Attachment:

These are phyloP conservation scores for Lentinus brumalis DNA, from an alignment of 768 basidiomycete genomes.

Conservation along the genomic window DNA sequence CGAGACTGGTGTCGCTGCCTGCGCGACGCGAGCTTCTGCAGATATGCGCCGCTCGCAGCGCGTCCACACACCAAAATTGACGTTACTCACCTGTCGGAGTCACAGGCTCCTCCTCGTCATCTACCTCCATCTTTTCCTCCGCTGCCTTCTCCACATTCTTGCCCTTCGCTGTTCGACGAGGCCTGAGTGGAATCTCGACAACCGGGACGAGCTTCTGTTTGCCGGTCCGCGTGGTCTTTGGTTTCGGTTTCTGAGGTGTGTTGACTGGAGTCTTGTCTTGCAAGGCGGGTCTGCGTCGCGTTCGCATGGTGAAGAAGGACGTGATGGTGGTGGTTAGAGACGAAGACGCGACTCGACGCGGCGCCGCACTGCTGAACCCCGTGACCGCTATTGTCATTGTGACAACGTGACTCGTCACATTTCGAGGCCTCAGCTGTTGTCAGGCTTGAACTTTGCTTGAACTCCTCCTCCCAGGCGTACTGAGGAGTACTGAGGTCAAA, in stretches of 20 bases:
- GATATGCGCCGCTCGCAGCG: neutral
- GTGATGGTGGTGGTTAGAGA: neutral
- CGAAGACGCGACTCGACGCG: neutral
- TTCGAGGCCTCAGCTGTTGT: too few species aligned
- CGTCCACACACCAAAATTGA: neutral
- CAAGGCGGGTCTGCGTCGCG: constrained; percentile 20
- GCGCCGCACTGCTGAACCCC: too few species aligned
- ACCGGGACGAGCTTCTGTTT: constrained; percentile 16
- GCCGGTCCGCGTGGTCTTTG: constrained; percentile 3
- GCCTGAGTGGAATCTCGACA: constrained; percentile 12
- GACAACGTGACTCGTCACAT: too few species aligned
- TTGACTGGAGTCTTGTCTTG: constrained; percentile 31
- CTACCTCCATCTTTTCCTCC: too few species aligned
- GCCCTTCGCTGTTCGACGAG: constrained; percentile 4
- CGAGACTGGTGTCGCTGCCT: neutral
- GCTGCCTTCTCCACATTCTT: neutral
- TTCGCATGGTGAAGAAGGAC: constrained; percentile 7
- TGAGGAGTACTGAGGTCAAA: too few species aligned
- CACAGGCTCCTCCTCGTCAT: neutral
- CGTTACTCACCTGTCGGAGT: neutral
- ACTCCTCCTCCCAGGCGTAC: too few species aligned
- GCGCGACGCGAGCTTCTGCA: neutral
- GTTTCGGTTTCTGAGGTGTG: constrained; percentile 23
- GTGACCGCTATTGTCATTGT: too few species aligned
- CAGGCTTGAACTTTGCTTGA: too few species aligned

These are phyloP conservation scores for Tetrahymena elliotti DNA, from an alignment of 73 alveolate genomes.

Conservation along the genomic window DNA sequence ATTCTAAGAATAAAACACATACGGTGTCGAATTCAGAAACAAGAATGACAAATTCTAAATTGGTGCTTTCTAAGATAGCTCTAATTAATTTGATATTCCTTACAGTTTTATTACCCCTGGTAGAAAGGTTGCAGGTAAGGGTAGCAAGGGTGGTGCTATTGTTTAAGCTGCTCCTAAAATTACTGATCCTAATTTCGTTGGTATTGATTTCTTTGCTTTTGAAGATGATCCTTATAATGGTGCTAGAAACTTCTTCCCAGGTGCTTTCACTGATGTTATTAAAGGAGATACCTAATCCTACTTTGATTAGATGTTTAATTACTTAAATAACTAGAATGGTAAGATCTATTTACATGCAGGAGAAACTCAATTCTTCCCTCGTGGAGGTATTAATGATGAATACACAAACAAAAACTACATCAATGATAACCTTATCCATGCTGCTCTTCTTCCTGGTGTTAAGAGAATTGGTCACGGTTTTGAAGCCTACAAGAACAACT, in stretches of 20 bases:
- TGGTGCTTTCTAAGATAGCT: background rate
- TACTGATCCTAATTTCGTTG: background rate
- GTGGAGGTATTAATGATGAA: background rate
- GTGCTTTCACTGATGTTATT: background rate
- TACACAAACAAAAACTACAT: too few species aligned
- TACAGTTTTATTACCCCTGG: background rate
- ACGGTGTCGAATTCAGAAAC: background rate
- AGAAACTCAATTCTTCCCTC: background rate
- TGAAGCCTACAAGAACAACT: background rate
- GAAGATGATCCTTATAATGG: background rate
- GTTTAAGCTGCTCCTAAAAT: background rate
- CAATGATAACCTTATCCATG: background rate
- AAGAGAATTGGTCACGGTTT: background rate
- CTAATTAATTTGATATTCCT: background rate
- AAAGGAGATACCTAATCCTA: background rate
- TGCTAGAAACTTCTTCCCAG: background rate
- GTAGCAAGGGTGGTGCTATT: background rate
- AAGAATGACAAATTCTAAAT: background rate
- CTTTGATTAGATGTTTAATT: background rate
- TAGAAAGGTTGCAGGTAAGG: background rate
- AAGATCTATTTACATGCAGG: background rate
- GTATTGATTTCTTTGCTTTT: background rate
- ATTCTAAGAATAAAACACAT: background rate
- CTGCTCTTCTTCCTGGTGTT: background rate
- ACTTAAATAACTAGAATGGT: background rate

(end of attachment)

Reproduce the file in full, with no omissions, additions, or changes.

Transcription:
These are phyloP conservation scores for Lentinus brumalis DNA, from an alignment of 768 basidiomycete genomes.

Conservation along the genomic window DNA sequence CGAGACTGGTGTCGCTGCCTGCGCGACGCGAGCTTCTGCAGATATGCGCCGCTCGCAGCGCGTCCACACACCAAAATTGACGTTACTCACCTGTCGGAGTCACAGGCTCCTCCTCGTCATCTACCTCCATCTTTTCCTCCGCTGCCTTCTCCACATTCTTGCCCTTCGCTGTTCGACGAGGCCTGAGTGGAATCTCGACAACCGGGACGAGCTTCTGTTTGCCGGTCCGCGTGGTCTTTGGTTTCGGTTTCTGAGGTGTGTTGACTGGAGTCTTGTCTTGCAAGGCGGGTCTGCGTCGCGTTCGCATGGTGAAGAAGGACGTGATGGTGGTGGTTAGAGACGAAGACGCGACTCGACGCGGCGCCGCACTGCTGAACCCCGTGACCGCTATTGTCATTGTGACAACGTGACTCGTCACATTTCGAGGCCTCAGCTGTTGTCAGGCTTGAACTTTGCTTGAACTCCTCCTCCCAGGCGTACTGAGGAGTACTGAGGTCAAA, in stretches of 20 bases:
- GATATGCGCCGCTCGCAGCG: neutral
- GTGATGGTGGTGGTTAGAGA: neutral
- CGAAGACGCGACTCGACGCG: neutral
- TTCGAGGCCTCAGCTGTTGT: too few species aligned
- CGTCCACACACCAAAATTGA: neutral
- CAAGGCGGGTCTGCGTCGCG: constrained; percentile 20
- GCGCCGCACTGCTGAACCCC: too few species aligned
- ACCGGGACGAGCTTCTGTTT: constrained; percentile 16
- GCCGGTCCGCGTGGTCTTTG: constrained; percentile 3
- GCCTGAGTGGAATCTCGACA: constrained; percentile 12
- GACAACGTGACTCGTCACAT: too few species aligned
- TTGACTGGAGTCTTGTCTTG: constrained; percentile 31
- CTACCTCCATCTTTTCCTCC: too few species aligned
- GCCCTTCGCTGTTCGACGAG: constrained; percentile 4
- CGAGACTGGTGTCGCTGCCT: neutral
- GCTGCCTTCTCCACATTCTT: neutral
- TTCGCATGGTGAAGAAGGAC: constrained; percentile 7
- TGAGGAGTACTGAGGTCAAA: too few species aligned
- CACAGGCTCCTCCTCGTCAT: neutral
- CGTTACTCACCTGTCGGAGT: neutral
- ACTCCTCCTCCCAGGCGTAC: too few species aligned
- GCGCGACGCGAGCTTCTGCA: neutral
- GTTTCGGTTTCTGAGGTGTG: constrained; percentile 23
- GTGACCGCTATTGTCATTGT: too few species aligned
- CAGGCTTGAACTTTGCTTGA: too few species aligned

These are phyloP conservation scores for Tetrahymena elliotti DNA, from an alignment of 73 alveolate genomes.

Conservation along the genomic window DNA sequence ATTCTAAGAATAAAACACATACGGTGTCGAATTCAGAAACAAGAATGACAAATTCTAAATTGGTGCTTTCTAAGATAGCTCTAATTAATTTGATATTCCTTACAGTTTTATTACCCCTGGTAGAAAGGTTGCAGGTAAGGGTAGCAAGGGTGGTGCTATTGTTTAAGCTGCTCCTAAAATTACTGATCCTAATTTCGTTGGTATTGATTTCTTTGCTTTTGAAGATGATCCTTATAATGGTGCTAGAAACTTCTTCCCAGGTGCTTTCACTGATGTTATTAAAGGAGATACCTAATCCTACTTTGATTAGATGTTTAATTACTTAAATAACTAGAATGGTAAGATCTATTTACATGCAGGAGAAACTCAATTCTTCCCTCGTGGAGGTATTAATGATGAATACACAAACAAAAACTACATCAATGATAACCTTATCCATGCTGCTCTTCTTCCTGGTGTTAAGAGAATTGGTCACGGTTTTGAAGCCTACAAGAACAACT, in stretches of 20 bases:
- TGGTGCTTTCTAAGATAGCT: background rate
- TACTGATCCTAATTTCGTTG: background rate
- GTGGAGGTATTAATGATGAA: background rate
- GTGCTTTCACTGATGTTATT: background rate
- TACACAAACAAAAACTACAT: too few species aligned
- TACAGTTTTATTACCCCTGG: background rate
- ACGGTGTCGAATTCAGAAAC: background rate
- AGAAACTCAATTCTTCCCTC: background rate
- TGAAGCCTACAAGAACAACT: background rate
- GAAGATGATCCTTATAATGG: background rate
- GTTTAAGCTGCTCCTAAAAT: background rate
- CAATGATAACCTTATCCATG: background rate
- AAGAGAATTGGTCACGGTTT: background rate
- CTAATTAATTTGATATTCCT: background rate
- AAAGGAGATACCTAATCCTA: background rate
- TGCTAGAAACTTCTTCCCAG: background rate
- GTAGCAAGGGTGGTGCTATT: background rate
- AAGAATGACAAATTCTAAAT: background rate
- CTTTGATTAGATGTTTAATT: background rate
- TAGAAAGGTTGCAGGTAAGG: background rate
- AAGATCTATTTACATGCAGG: background rate
- GTATTGATTTCTTTGCTTTT: background rate
- ATTCTAAGAATAAAACACAT: background rate
- CTGCTCTTCTTCCTGGTGTT: background rate
- ACTTAAATAACTAGAATGGT: background rate